Tag: scholarship tax credits

School Choice at the Polls

In a nation with a strong tradition of holding major political contests in years divisible by the number two, politicos are mostly confined to chirping about distant elections during odd-numbered years. The exceptions in the year following a presidential election are New Jersey and Virginia, which hold their gubernatorial elections. In addition, due to the passing of Senator Frank Lautenberg, New Jersey will hold a special election to the U.S. Senate. In all three elections, one or both of the major candidates have made school choice an issue. That makes sense because school choice is increasingly popular, especially once implemented. Unfortunately, while the candidates should be commended for promoting school choice policies in general, their specifics leave much to be desired.

Last week, the Republican gubernatorial candidate in Virginia, Ken Cuccinelli, unveiled an education plan calling for an expansion of the state’s scholarship tax credit program (or the creation of a separate program) that would direct funds to students currently attending a failing public school. However, what Virginia’s scholarship tax credit program really needs is the policy equivalent of Extreme Home Makeover to remove unnecessary regulations on private schools, shift administration of the program to the Department of Revenue, increase the credit amount, and expand the uses of the scholarships beyond just tuition. As Andrew Coulson has demonstrated, it is the least regulated, most market-like private schools that do the best job of serving families. 

Parents Want More Education Options

A record number of low-income families participated in Florida’s scholarship tax credit (STC) program this year.

According to the Florida Department of Education’s latest report, the number of scholarship recipients grew by 10,827 students from 40,248 in 2011-12 to 51,075 in 2012-13, an increase of 26.9 percent. More than half of the scholarship recipients are in grade 3 or lower, indicating that the program will continue to grow over time.

Florida’s sole scholarship organization, Step Up for Students, focuses aid on the families that are most in need. Florida’s STC program requires that the families of first-time scholarship-recipients earn less than 185 percent of the federal poverty line ($43,568 for a family of four), but the average scholarship recipient’s family income is only about 106 percent of the federal poverty line ($23,579 for a family of four). 

Scholarship recipients are much more racially diverse than Florida’s general population. Scholarship recipients are 25 percent non-Hispanic white, 33 percent non-Hispanic black and 35 percent Hispanic compared to 78 percent non-Hispanic white, 17 percent non-Hispanic black, and and 23 percent Hispanic in the general population.

According to Jon East, spokesperson for Step Up for Students, there are still more than 10,000 students on the waiting list due to the program cap. This is consistent with the demand for STC programs in other states. For example, just one of Pennsylvania’s roughly 250 scholarship organizations, the Children’s Scholarship Fund Philadelphia, had to turn away 104,500 of 115,000 scholarship applicants over the last decade due to the state’s program cap.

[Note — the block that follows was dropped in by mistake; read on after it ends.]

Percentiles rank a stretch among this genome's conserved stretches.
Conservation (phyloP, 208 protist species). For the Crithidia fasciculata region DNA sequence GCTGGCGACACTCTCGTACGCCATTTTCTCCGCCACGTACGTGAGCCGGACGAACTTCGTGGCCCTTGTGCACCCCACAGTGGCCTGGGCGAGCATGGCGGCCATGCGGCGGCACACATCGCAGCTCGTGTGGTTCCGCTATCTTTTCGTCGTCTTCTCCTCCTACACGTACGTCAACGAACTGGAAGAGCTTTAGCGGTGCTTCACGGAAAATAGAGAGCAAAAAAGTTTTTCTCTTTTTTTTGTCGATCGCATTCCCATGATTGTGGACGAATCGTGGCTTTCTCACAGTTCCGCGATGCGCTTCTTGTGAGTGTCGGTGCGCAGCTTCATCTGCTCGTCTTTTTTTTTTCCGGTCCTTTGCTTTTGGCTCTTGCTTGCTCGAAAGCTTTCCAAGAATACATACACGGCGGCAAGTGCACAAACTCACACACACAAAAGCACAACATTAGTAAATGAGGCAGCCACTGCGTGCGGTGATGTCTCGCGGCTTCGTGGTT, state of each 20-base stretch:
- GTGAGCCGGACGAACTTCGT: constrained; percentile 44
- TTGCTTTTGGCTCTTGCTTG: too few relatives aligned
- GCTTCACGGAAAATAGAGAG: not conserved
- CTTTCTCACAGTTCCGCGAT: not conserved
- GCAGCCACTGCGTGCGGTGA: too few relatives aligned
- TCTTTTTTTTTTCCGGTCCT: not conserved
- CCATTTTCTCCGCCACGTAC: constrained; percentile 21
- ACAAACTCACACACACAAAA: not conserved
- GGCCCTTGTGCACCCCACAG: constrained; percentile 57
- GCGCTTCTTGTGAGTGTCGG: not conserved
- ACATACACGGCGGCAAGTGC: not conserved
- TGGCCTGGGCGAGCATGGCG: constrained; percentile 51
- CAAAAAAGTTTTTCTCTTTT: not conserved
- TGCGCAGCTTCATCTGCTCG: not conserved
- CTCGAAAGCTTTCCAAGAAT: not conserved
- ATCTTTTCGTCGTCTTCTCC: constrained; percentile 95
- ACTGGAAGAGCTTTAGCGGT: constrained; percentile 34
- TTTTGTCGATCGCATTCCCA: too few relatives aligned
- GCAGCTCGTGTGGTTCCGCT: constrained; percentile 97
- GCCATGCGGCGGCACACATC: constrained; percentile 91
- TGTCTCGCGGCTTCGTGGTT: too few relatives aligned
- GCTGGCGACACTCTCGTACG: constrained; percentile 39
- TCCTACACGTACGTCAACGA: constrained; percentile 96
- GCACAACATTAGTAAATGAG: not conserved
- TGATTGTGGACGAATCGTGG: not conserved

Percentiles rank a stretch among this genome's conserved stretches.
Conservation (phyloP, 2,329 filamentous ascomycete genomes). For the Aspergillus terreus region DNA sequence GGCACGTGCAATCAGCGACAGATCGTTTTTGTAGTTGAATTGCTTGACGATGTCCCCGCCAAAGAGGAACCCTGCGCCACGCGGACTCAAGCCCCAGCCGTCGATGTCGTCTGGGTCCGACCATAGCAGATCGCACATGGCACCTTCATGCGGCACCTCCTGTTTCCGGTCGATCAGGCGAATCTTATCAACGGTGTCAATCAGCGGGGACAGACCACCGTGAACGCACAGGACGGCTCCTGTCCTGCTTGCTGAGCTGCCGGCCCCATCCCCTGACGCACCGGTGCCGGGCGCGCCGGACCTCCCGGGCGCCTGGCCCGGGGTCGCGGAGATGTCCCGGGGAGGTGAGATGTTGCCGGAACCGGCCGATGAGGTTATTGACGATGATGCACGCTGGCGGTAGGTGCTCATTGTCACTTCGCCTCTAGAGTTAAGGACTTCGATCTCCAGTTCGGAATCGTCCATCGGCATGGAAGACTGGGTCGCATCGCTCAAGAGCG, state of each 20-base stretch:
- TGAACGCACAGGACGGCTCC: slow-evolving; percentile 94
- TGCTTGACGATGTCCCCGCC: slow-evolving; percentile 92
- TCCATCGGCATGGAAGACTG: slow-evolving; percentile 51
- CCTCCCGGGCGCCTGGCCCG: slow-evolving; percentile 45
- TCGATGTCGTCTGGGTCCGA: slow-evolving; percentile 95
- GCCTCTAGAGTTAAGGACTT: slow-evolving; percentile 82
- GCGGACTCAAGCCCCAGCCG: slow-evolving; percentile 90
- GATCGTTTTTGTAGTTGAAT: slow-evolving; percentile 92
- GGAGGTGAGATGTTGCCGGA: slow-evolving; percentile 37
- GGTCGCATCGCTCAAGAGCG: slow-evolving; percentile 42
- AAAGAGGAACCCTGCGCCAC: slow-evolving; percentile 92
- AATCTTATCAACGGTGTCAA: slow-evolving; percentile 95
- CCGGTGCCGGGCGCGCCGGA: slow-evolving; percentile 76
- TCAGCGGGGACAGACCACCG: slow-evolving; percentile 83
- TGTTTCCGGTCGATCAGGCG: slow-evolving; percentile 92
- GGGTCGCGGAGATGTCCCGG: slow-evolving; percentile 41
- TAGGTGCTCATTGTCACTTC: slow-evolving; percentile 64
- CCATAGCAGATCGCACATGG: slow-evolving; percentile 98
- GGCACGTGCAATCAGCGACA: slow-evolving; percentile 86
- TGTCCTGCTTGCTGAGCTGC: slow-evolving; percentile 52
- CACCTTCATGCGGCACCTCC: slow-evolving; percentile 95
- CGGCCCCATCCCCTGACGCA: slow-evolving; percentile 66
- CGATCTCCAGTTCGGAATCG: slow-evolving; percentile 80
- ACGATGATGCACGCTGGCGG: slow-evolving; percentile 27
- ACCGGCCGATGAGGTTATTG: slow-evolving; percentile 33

Florida’s STC program is allowed to grow to meet demand over time because the law contains an “escalator” provision that automatically raises the cap whenever the program grows to at least 90 percent of the cap. While STC programs in Arizona and New Hampshire contain similar provisions, most do not. That’s unfortunate, since the caps limit the program’s ability to expand education options to low-income families.

New Hampshire Court’s School Choice Decision Was Flawed and Unprecedented

Last week, a New Hampshire trial court declared that the state’s nascent scholarship tax credit (STC) program could not fund students attending religious schools. The Granite State’s STC program grants tax credits to corporations worth 85 percent of their contributions to nonprofit scholarship organizations that aid low- and middle-income students attending the schools of their choice.

Writing on the Washington Post’s Answer Sheet blog, Professor Kevin Welner of the University of Colorado at Boulder mocked supporters of the program who criticized the decision. Welner argues that school choice advocates should have expected this decision, declaring that it was “unsurprising” that the court should find the program (partially) unconstitutional. But what Welner calls unsurprising is actually unprecedented.

Only toward the bottom of his post does Welner reveal that the only high courts to address the issue thus far—the U.S. Supreme Court and the Arizona supreme court—have ruled STC programs constitutional in their entirety. Indeed, though all but two of the remaining ten states with STC programs have similar “Blaine Amendment” provisions in their state constitutions, opponents haven’t even bothered to challenge their constitutionality. Additionally, other state courts have ruled on the question of whether tax credits constitute “public money” in a manner consistent with the previous STC cases, demonstrating that the courts’ rulings were not the aberrations that Welner imagines them to be.

If school choice supporters had a reason not to be surprised, it was because the ACLU and Americans United for Separation of Church and State shrewdly went judge shopping. That’s why they brought their lawsuit in Strafford County instead of Merrimack County, where the state capital is located. Their strategy seemed to pay off, as the judge’s decision relies heavily on the dissenting opinions in the U.S. Supreme Court and Arizona supreme court decisions, and misapplies the limited precedent from New Hampshire. Nevertheless, the final decision rests with the New Hampshire supreme court. As I detail below, logic and precedent suggest that they should overturn the lower court’s decision.

South Carolina Adopts School Choice

When South Carolina’s legislature narrowly rejected a school choice proposal last month, it seemed that the education reform movement would have to wait another year to make any progress in the Palmetto State. That changed yeseterday when both legislative chambers approved the conference committee’s state budget, which includes a scholarship tax credit (STC) program for students with special needs.

South Carolina’s legislation is only the latest sign of the increasing popularity of school choice. Last week, Arizona’s legislature voted to expand the types of corporate donors that could participate in its STC program. Earlier this year, Iowa and Georgia expanded their STC programs so that more students could receive scholarships and Alabama enacted a new STC program.

As with Alabama’s STC program, South Carolina’s program is very limited in scope relative to STC programs in other states, particularly New Hampshire. According to the Friedman Foundation for Educational Choice: